General comments: Our group discussion also raised a number of other issues and queries. But first I would like to note that it was recognised that many of these criticisms were made in light of the observation that this is a lab based study. Lab based studies need to be designed to control as many variables so as to either eliminate them or reduce them sufficiently so that one can manipulate a target variable and get a genuine measurement that is not complicated by too many other factors. That being said, it is slightly worrying that this experiment was designed to explore sociality but did not include any actual proper interactions between the agents. This raised the question of what is meant here by sociality: in the introduction to the paper Muthukrishna and colleagues seem to define sociality as involving group size and group interconnectedness. This then reduces sociality down to how many other agents one can communicate with. But is this what we want to mean by sociality? – especially given that this factor is being heralded for our tremendous success as a species and the basis for accumulative cultural evolution which then separates us from the other primates. I think that the mediated interactions in experiments 1 and 2 – through written instructions and video – sever what is actually really interesting about human sociality. Another experiment by Dean and colleagues (2012) that I have discussed previously shows this nicely. They compared the performance of groups of macaque monkeys, chimpanzees, and five-year-old children on a three stage puzzle box (a standard experimental set up in primate studies). Despite the groups of children having exceedingly far less time to solve the puzzle box they generally outperformed the other primate groups. But what is most interesting is that Dean and colleagues also counted numerous acts of cooperation amongst the children compared to none in the other primate groups. And this also included spontaneous teaching – where one child, having completed the challenge themselves, would demonstrate how to do it to another child. I think this shows another element that is severely missing in this experiment – the importance of peer-to-peer interactions in cultural learning (see Sterelny 2012).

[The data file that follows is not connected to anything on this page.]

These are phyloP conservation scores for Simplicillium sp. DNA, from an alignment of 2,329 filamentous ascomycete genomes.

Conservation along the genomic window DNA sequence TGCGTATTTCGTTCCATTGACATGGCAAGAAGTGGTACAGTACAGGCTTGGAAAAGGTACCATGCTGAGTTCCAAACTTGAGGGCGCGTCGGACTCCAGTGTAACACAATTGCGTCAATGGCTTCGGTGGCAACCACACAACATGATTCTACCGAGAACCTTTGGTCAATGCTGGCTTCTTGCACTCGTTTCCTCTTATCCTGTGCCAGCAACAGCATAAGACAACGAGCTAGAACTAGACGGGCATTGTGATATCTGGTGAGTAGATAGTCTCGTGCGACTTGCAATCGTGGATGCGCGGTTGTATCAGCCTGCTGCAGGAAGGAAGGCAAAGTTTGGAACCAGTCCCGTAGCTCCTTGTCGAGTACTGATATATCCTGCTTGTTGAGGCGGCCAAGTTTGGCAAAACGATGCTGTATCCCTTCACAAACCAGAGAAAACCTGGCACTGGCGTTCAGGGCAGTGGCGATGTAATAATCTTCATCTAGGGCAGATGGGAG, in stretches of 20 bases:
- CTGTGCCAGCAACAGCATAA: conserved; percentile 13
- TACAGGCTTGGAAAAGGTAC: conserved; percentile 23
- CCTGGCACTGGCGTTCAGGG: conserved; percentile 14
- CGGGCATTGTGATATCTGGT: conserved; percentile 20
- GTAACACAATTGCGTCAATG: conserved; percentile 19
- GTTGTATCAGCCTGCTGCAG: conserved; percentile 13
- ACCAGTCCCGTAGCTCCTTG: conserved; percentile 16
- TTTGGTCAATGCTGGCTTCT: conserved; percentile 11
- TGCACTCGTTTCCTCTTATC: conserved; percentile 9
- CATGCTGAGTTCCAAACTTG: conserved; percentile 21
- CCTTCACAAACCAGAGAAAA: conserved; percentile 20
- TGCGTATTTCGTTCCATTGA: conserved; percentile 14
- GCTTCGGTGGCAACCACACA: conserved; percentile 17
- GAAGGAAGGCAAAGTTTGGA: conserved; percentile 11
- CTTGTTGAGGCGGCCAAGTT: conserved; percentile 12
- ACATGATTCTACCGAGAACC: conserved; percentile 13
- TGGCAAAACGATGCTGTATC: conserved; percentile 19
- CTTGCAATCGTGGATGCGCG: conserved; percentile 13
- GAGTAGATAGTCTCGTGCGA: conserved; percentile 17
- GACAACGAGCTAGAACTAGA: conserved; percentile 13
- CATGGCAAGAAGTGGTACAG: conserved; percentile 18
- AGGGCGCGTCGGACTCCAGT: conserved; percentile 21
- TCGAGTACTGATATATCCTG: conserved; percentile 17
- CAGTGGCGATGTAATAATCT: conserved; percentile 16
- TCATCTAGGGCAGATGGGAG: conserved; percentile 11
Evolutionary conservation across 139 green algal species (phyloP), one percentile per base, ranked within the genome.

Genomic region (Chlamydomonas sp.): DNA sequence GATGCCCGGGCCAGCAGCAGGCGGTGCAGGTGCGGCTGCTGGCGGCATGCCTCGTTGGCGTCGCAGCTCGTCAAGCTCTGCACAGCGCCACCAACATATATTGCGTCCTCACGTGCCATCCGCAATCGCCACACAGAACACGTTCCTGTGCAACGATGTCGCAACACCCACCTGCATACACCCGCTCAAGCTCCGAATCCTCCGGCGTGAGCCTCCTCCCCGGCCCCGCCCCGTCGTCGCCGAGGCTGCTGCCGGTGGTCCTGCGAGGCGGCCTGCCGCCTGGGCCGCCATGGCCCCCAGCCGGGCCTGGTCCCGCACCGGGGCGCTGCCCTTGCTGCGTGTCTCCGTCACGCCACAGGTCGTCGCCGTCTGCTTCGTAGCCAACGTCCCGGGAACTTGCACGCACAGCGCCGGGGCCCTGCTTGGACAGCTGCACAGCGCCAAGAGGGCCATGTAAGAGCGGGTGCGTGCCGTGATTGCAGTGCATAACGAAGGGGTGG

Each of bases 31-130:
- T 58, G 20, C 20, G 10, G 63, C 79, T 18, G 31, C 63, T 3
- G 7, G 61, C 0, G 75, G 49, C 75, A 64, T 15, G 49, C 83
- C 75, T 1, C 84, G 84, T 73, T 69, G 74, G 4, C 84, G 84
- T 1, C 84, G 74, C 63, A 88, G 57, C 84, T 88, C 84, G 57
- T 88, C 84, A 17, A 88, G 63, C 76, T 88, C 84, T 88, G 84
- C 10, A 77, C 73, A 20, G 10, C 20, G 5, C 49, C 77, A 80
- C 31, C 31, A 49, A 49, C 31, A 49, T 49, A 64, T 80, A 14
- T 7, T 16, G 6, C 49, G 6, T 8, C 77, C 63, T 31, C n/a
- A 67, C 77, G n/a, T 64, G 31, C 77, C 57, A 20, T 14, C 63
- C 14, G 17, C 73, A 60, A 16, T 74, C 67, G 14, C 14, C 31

Another related issue raised in the group discussion was the general lack of a discussion of the developmental niche – the scaffolded environment which human novices inhabit and which improves and constrains trial-and error learning so that it becomes more efficient. One could counter-argue that the written instructions and videos could be counted as scaffolds, but I think this would be to give a severely limited notion to just how much the developmental trajectories are shaped and sculpted by the previous generation (see Sterelny 2003, 2012). However, one could again argue in defence of Muthukrishna and colleagues that they are precisely attempting to gain insights into the earliest stages of the cultural niche when cultural transmission was not perhaps reliable nor high fidelity. Instead, their aim is to show that there can be accumulative cultural evolution even in conditions of low fidelity transmission as long as their is sufficient number of learners (size) and that they are sufficiently interconnected. Henrich captures this sentiment with a just-so-story (2016, ch12). Imagine two extreme populations, one composed of geniuses who are antisocial, and another that is composed of dolts who are very social. Henrich labels these populations ‘geniuses’ and ‘butterflies’ and argues that no matter how brilliant the geniuses are, they will fail to retain any of the amazing inventions and innovations that they create. In contrast, although the butterflies will make good innovations very rarely these will always be retained. And just through the shear number of social interactions that they engage in novel innovations will occur through recombinations and errors (as well as through occasional insight).